Day 2: Portland Trail above Ouray/Box Canyon Park. Note on each day's hikes: We begin with easier hikes both in distance and elevation gain/loss building each day in length and difficulty so that participants can acclimate to both physical and altitude factors.
(Sunday, August 4)

Note: Today's hike will be 4 miles round trip, 4 hours total including trail lunch, elevation gain of 500' and maximum altitude of 8,000'.



   
 Breakfast: Full breakfast at a local restaurant.
 Morning: Today we begin our hiking adventure with an easy hike in the Forest near Ouray. We gather in the brisk morning mountain air with our resident geologist and leader. This short trail, gains about 500 feet elevation over its well-groomed course. It follows Portland Creek through the basin above the Amphitheater, a large depression in one of the mountainsides surrounding Ouray. The Amphitheater resulted from volcanic activity some 60 million years ago. The reward of the hike are the magnificent vistas and nearby waterfalls that fall magnificently into the amphitheater area.
 Lunch: Picnic box lunch on trail
 Afternoon: After lunch we travel to and take a short hike in Box Canyon Park. The Box Canyon Waterfall & Park is Ouray’s natural wonder—formed when the rushing waters of Canyon Creek eroded a deep and very narrow box canyon through fault weakened limestone. The trailhead begins at the southwest end of town and allows us another view of the town nestled in its valley. We then walk along the gorge, high above the ribbon of Canyon Creek. We crossed "The High Bridge" built in 1900 to carry a water pipeline between two reservoirs. The project was disbanded in 1950 when extra water was no longer needed. We make our way into Box Canyon, reaching Box Canyon Falls along a catwalk passing a winch left by miners, unsuccessful at finding gold in the creek sediments.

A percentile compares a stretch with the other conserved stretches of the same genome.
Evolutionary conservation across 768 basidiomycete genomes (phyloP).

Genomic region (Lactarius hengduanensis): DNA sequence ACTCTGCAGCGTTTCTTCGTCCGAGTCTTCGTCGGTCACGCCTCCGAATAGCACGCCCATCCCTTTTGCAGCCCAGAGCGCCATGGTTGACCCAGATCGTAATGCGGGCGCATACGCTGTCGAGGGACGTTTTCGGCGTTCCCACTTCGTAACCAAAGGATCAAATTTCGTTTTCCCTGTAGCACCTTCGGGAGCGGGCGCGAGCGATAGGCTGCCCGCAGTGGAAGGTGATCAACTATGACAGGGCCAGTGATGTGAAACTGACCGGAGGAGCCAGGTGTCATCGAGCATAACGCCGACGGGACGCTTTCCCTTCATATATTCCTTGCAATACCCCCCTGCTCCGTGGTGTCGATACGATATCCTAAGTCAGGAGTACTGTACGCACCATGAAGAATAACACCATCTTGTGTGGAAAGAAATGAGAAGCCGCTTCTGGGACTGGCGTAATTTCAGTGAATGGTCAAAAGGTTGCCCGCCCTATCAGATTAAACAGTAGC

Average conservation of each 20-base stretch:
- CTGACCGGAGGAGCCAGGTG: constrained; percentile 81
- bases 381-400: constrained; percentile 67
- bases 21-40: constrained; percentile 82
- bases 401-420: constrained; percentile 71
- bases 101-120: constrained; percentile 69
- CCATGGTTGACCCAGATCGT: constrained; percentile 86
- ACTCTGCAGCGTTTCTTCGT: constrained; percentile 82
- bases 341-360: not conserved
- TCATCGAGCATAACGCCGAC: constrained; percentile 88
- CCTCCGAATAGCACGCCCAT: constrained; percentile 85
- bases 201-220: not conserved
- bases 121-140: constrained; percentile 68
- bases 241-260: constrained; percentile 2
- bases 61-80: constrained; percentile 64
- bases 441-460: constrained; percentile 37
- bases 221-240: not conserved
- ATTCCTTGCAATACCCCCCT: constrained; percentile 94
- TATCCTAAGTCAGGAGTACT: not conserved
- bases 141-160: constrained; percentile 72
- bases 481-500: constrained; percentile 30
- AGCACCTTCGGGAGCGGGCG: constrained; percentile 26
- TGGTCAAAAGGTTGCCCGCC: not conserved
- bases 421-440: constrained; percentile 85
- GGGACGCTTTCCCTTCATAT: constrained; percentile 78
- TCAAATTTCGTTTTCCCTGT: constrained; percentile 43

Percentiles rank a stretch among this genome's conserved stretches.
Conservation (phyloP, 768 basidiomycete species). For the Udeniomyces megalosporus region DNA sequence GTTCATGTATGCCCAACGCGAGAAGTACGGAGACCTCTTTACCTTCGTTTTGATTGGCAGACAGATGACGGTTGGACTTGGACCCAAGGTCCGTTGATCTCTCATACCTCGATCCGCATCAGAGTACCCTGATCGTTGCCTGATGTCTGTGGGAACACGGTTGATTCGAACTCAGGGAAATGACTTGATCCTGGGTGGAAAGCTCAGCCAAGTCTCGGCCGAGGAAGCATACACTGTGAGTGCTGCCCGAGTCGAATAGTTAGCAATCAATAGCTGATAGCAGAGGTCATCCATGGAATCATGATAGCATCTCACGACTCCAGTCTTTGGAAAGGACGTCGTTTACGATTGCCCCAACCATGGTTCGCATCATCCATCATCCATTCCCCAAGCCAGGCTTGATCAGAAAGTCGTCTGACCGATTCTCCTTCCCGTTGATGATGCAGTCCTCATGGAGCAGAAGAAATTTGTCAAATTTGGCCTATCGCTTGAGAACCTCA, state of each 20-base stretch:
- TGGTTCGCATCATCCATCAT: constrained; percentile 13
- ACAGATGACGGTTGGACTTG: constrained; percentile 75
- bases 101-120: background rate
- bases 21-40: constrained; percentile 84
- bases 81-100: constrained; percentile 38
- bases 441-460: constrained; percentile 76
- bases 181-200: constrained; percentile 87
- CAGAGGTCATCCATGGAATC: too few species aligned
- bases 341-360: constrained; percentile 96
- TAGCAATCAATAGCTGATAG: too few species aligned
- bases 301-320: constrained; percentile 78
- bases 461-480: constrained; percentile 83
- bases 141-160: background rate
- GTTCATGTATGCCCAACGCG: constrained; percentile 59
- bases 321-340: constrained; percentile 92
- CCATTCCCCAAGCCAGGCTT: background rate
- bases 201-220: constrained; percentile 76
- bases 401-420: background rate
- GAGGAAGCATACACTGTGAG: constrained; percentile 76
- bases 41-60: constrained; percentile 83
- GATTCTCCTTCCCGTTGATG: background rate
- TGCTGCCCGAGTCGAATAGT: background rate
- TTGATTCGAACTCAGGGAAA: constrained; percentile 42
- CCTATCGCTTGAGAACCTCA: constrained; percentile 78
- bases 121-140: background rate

Dinner: Dinner tonight is at a local restaurant where you will order off of the menu.
 Evening: Free for exploring the historical, Victorian town of Ouray or a possible swim in the hot springs pool.
   
Accommodations: Ouray Chalet Inn
Meals Included: Breakfast, Lunch, Dinner

Day 3: High alpine hiking near Silverton, CO/ Historic guided Mine and Mill Tour
(Monday, August 5)

Note: A moderate hike 4 miles round trip over 4 hours including lunch on trail, elevation gain of 800'. maximum altitude 12,500.



   
 Breakfast: Full breakfast at a local restaurant.
 Morning: To reach the trailhead for today's hike, we travel south from Ouray on US Route 550. This road is known as the "Million Dollar" (for views) Highway. We cross Red Mountain Pass. The red results from the highly oxidized iron content of the mountain. We take a rough gravel road to the trailhead in an alpine meadow at 11,400 ft. Beautiful views of the mountain ranges start the hike on a jeep road, making for easy walking occasionally encountering late summer snowfields and pristine runoff streams. Notable throughout this walk are an absolute carpet of flowers. The hike destination is Bullion King Lake in the Porphyry Basin at 12,500 feet. Porphyry refers to a texture of igneous rocks. In its non-geologic, traditional use, the term "porphyry" refers to the purple-red form of this stone, valued for its appearance. We stop for lunch and a lecture about the geology of the area.